“The fatigue is growing, people want some kind of outcome (that is beneficial) for themselves, and we want (another) outcome for ourselves,” he said.

As Russia’s invasion of Ukraine grinds into its fourth month, officials in Kyiv have expressed fears that the specter of “war fatigue” could erode the West’s resolve to help the country push back Moscow’s aggression, AP reports.

The U.S. and its allies have given billions of dollars in weaponry to Ukraine. Europe has taken in millions of people displaced by the war. And there has been unprecedent unity in post-World War II Europe in imposing sanctions on President Vladimir Putin and his country.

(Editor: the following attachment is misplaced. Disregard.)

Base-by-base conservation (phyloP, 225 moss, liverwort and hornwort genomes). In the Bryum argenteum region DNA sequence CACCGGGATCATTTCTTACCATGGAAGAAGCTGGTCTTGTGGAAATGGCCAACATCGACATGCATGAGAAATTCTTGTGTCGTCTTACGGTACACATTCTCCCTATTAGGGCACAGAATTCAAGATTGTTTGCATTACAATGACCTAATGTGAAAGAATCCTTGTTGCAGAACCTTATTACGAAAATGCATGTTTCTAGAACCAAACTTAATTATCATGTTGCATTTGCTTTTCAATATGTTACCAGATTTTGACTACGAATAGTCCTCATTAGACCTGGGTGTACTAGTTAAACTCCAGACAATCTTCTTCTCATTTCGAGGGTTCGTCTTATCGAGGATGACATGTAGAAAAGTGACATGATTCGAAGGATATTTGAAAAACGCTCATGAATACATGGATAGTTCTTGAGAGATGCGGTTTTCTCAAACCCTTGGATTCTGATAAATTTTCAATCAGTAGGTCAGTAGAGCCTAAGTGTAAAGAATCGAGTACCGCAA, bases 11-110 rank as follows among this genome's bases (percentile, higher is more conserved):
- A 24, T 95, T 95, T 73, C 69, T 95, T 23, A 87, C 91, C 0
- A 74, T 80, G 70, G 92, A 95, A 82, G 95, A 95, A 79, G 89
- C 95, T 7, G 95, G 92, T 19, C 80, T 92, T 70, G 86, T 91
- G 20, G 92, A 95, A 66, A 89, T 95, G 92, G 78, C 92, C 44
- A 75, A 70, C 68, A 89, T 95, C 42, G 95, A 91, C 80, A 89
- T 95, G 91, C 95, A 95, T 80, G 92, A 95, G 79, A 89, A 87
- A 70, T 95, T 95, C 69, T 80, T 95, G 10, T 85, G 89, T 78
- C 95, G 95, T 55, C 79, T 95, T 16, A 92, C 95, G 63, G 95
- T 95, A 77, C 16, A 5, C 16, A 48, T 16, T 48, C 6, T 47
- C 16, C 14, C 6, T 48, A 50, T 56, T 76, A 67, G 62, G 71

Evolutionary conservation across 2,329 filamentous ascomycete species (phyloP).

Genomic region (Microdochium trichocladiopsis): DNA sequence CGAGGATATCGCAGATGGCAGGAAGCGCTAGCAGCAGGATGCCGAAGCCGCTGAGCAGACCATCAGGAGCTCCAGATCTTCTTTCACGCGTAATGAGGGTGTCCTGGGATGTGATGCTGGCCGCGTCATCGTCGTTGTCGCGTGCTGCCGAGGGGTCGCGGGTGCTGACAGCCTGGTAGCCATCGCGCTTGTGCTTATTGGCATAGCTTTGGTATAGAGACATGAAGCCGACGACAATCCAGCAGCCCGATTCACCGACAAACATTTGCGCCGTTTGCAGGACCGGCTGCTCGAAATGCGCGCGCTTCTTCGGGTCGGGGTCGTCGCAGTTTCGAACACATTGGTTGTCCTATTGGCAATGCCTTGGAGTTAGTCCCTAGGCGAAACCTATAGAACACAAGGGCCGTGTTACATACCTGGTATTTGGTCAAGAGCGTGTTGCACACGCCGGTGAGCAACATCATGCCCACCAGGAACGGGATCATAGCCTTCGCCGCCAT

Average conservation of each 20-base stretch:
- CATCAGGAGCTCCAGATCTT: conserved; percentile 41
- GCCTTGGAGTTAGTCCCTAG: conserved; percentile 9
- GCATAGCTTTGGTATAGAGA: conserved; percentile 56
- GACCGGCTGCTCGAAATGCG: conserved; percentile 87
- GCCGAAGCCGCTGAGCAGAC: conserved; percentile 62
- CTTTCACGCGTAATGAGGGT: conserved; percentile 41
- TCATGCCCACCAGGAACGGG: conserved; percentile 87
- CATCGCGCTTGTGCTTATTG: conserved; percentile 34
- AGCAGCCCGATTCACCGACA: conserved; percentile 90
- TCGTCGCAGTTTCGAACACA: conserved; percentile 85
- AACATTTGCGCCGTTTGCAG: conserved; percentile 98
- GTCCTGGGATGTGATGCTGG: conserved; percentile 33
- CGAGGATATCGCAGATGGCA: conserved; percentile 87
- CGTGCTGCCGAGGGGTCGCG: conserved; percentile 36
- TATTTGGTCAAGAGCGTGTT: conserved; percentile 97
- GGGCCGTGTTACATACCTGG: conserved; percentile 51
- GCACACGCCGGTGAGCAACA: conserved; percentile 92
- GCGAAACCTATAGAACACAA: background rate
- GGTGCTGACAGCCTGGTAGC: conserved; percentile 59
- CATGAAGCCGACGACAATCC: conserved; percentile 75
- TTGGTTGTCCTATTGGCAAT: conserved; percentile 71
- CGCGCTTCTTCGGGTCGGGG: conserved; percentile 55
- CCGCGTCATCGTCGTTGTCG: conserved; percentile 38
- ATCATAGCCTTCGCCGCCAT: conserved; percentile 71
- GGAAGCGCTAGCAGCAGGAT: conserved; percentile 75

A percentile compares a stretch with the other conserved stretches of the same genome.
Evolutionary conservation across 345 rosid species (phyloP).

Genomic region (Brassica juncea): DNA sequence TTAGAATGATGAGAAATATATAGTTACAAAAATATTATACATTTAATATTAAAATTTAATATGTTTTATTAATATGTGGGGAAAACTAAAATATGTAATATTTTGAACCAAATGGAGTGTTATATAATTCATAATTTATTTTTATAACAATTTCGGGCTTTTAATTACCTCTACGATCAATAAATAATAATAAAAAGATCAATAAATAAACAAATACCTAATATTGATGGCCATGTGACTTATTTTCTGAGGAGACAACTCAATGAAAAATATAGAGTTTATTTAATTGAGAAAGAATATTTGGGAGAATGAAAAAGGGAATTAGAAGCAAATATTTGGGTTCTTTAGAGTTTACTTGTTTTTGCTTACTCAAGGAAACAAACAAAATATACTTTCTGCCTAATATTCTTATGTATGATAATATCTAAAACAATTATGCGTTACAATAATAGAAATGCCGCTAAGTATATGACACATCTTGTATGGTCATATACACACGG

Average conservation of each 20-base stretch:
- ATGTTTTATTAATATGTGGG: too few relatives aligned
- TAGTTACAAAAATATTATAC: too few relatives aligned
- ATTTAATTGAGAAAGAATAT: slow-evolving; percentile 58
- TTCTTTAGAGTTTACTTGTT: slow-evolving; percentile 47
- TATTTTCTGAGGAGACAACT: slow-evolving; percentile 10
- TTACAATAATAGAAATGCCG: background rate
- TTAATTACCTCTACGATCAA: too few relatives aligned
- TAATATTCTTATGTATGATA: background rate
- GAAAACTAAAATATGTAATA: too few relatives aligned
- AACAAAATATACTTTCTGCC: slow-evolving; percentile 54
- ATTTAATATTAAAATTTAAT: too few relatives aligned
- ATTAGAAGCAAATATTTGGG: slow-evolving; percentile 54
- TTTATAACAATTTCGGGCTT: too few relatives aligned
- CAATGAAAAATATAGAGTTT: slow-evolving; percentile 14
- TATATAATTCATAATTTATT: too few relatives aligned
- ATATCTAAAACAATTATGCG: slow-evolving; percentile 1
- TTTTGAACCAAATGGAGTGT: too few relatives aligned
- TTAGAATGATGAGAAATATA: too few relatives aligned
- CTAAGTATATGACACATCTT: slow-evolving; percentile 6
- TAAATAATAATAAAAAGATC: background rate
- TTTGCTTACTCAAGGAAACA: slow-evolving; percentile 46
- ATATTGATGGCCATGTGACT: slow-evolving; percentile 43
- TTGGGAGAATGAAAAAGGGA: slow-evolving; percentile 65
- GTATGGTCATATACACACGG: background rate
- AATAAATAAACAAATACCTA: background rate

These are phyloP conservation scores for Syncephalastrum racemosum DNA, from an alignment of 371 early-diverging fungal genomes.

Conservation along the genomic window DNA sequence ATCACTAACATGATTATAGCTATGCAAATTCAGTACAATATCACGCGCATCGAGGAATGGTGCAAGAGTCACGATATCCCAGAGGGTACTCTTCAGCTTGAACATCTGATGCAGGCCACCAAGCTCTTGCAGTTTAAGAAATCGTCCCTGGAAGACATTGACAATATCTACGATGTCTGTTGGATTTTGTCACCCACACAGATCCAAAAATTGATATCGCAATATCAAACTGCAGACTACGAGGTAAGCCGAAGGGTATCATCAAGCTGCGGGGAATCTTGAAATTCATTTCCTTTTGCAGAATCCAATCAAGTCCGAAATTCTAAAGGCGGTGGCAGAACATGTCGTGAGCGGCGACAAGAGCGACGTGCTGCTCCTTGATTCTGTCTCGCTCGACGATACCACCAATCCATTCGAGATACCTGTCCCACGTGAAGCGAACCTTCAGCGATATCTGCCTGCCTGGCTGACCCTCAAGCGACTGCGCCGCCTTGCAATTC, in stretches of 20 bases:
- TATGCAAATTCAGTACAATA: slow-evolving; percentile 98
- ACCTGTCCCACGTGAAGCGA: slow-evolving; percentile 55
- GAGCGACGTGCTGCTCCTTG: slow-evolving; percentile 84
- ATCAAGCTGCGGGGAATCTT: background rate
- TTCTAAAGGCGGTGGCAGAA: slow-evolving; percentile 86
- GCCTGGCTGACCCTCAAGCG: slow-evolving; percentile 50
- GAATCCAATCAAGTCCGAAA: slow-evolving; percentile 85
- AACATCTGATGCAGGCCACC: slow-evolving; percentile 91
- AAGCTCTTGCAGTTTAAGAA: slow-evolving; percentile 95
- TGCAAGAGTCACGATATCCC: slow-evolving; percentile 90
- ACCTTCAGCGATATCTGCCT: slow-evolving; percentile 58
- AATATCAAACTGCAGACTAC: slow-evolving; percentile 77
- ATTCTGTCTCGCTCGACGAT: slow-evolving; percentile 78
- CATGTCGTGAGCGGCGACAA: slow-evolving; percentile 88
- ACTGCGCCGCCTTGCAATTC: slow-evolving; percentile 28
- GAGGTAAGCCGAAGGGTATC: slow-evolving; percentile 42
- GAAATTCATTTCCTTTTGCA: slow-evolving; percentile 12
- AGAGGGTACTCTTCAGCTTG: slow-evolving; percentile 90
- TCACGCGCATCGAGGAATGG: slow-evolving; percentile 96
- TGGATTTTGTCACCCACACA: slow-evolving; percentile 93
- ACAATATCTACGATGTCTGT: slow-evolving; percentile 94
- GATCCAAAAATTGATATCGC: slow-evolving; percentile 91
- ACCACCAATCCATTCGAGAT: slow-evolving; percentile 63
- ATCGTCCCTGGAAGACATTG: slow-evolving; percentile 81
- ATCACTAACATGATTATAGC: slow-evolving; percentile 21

But as the shock of the Feb. 24 invasion subsides, analysts say the Kremlin could exploit a dragged-out, entrenched conflict and possible waning interest among Western powers that might lead to pressuring Ukraine into a settlement.

Ukrainian President Volodymyr Zelenskyy already has chafed at Western suggestions he should accept some sort of compromise. Ukraine, he said, would decide its own terms for peace.

 

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